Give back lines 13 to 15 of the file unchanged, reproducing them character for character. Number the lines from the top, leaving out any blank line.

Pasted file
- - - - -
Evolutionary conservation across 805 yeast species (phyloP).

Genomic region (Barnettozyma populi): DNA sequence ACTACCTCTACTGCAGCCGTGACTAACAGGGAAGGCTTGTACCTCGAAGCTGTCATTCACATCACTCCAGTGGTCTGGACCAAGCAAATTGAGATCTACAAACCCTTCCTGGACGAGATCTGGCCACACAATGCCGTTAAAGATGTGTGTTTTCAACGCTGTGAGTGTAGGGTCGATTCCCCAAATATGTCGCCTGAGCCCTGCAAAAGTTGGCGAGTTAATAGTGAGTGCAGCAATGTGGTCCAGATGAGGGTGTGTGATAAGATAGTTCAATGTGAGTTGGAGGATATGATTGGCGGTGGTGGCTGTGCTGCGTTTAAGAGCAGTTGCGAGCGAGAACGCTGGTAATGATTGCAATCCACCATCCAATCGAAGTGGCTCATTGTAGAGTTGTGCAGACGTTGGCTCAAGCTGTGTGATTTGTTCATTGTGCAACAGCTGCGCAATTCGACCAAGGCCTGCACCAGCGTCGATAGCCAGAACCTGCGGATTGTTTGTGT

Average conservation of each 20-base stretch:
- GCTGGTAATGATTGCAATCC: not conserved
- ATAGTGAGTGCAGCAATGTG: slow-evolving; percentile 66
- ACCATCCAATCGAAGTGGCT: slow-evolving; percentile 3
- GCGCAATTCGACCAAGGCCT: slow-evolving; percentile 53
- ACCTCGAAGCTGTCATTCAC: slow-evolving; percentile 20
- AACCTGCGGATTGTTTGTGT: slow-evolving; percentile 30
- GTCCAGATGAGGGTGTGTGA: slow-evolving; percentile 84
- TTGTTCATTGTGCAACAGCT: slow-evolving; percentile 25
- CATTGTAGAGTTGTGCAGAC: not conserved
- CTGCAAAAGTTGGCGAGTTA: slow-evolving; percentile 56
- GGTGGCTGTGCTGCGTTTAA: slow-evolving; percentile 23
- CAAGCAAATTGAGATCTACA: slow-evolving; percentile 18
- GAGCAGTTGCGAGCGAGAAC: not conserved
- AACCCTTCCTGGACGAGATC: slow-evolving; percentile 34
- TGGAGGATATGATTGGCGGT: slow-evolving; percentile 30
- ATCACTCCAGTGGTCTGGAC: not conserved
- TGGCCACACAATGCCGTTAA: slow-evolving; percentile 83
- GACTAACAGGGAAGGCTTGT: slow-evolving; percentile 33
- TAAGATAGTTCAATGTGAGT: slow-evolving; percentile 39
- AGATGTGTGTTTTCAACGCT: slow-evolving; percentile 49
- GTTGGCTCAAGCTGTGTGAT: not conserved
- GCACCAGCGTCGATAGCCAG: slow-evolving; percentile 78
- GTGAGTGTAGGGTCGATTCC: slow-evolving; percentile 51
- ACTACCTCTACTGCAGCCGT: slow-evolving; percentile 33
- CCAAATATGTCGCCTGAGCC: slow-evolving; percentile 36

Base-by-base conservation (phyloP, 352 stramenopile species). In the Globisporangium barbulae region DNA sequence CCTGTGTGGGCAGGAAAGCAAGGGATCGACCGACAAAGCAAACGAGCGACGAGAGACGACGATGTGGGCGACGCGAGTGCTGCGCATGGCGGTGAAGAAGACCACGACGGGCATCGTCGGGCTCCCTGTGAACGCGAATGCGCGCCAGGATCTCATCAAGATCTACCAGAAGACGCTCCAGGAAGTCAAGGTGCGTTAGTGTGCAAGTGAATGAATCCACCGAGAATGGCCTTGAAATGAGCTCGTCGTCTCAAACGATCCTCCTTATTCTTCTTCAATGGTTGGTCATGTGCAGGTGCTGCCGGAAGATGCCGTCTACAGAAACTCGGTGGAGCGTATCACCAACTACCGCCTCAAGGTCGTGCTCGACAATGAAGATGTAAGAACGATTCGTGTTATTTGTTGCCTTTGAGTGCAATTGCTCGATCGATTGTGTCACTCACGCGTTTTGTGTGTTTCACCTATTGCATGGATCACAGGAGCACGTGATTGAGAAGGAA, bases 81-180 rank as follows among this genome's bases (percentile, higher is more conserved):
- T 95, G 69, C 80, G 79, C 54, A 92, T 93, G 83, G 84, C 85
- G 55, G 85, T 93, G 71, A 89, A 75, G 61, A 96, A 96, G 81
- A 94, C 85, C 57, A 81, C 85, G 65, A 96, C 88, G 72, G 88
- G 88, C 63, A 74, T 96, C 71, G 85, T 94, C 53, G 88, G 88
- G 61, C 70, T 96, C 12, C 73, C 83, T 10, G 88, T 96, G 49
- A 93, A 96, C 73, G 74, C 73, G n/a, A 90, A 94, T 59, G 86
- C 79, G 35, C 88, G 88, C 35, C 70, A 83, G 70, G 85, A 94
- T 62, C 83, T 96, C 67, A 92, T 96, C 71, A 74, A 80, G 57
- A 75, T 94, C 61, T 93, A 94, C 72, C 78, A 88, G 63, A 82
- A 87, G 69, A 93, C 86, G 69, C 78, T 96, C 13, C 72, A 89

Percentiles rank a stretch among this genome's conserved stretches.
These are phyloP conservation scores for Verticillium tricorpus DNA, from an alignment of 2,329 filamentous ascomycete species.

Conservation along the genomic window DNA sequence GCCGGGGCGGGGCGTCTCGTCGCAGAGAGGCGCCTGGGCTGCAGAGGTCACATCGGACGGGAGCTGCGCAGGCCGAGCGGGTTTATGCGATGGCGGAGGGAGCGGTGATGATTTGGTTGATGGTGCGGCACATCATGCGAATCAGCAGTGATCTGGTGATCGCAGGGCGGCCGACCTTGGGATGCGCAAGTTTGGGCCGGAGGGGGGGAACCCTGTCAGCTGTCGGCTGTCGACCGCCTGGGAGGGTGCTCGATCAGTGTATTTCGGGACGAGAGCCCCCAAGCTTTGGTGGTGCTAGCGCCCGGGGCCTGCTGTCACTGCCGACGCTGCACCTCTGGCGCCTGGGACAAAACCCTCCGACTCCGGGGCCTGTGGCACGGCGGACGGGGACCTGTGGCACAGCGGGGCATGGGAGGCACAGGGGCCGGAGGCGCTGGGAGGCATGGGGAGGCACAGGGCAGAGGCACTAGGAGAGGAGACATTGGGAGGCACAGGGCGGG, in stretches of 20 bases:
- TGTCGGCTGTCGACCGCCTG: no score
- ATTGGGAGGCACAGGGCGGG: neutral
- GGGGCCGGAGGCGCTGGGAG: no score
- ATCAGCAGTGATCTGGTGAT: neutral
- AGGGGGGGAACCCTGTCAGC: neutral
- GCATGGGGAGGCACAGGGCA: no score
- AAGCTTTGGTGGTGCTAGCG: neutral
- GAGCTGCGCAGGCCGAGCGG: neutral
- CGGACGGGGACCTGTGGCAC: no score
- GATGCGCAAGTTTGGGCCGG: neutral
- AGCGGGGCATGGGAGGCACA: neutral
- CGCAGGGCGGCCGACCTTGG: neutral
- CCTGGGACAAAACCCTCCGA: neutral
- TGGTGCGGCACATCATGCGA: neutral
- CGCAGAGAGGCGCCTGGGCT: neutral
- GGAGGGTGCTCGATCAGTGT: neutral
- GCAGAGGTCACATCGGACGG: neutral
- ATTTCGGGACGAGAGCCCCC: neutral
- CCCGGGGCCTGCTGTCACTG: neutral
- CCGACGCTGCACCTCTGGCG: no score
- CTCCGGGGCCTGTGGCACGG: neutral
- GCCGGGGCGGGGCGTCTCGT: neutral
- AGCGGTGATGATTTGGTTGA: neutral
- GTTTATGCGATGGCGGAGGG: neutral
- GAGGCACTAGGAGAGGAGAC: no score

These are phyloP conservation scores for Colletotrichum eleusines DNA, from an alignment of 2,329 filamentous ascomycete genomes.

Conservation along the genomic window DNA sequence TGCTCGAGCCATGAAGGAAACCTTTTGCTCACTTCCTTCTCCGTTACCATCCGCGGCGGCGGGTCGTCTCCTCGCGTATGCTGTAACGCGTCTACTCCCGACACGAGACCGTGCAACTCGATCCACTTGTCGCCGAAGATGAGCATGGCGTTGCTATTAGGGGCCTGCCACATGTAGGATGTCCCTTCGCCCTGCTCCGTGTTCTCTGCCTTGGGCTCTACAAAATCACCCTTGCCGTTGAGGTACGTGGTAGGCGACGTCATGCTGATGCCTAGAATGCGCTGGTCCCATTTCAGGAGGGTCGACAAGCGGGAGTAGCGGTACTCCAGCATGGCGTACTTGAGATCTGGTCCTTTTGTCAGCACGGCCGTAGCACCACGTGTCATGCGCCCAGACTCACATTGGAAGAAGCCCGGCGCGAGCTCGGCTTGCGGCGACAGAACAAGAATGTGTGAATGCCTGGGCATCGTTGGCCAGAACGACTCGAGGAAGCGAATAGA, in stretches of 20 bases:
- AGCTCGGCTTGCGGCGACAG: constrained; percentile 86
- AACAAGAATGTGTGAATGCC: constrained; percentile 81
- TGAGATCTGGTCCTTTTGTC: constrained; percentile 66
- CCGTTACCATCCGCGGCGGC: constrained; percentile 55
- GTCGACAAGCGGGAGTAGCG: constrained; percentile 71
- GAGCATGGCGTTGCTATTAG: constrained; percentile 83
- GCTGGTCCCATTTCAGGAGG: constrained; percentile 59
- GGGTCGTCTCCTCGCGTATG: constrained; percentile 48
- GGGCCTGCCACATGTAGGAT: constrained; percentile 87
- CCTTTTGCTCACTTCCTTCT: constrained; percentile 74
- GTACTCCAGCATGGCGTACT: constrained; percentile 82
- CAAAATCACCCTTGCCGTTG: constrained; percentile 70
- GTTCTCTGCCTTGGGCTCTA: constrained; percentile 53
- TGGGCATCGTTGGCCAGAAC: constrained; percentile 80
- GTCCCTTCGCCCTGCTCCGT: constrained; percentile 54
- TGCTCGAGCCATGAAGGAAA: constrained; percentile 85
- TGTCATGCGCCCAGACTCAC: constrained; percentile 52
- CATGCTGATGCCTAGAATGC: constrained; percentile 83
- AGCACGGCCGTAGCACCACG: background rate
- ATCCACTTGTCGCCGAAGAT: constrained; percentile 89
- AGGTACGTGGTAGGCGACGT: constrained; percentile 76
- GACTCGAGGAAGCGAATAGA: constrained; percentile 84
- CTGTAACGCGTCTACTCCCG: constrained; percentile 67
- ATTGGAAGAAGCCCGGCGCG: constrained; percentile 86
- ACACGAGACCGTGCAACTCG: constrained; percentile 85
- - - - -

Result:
- CTGCAAAAGTTGGCGAGTTA: slow-evolving; percentile 56
- GGTGGCTGTGCTGCGTTTAA: slow-evolving; percentile 23
- CAAGCAAATTGAGATCTACA: slow-evolving; percentile 18